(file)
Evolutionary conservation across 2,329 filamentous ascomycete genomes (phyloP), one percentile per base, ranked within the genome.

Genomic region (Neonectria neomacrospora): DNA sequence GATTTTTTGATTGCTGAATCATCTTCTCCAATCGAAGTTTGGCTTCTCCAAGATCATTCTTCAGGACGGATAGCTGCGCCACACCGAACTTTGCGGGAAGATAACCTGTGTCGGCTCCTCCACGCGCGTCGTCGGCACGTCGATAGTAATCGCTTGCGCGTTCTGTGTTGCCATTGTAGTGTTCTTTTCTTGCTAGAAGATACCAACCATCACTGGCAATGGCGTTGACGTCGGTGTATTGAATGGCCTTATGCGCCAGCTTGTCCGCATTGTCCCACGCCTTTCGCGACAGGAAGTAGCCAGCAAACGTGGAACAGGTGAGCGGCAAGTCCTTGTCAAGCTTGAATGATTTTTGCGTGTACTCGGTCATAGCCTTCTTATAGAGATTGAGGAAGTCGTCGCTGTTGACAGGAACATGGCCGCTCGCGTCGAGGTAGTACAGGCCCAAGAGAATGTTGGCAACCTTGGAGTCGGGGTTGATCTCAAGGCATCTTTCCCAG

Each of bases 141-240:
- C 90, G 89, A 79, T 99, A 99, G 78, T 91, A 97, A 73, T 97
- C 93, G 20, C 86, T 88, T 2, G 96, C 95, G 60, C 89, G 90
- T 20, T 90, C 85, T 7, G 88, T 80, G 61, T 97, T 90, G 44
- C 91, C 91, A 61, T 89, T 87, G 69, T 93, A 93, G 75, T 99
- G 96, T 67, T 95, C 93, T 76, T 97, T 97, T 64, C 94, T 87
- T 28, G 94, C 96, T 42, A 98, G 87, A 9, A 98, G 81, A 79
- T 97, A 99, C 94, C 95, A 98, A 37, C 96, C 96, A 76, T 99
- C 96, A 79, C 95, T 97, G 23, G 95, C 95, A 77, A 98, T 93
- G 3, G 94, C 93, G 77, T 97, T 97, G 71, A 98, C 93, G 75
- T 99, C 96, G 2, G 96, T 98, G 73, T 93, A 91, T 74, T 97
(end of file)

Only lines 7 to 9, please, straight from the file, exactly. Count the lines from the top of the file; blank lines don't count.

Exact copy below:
- C 91, C 91, A 61, T 89, T 87, G 69, T 93, A 93, G 75, T 99
- G 96, T 67, T 95, C 93, T 76, T 97, T 97, T 64, C 94, T 87
- T 28, G 94, C 96, T 42, A 98, G 87, A 9, A 98, G 81, A 79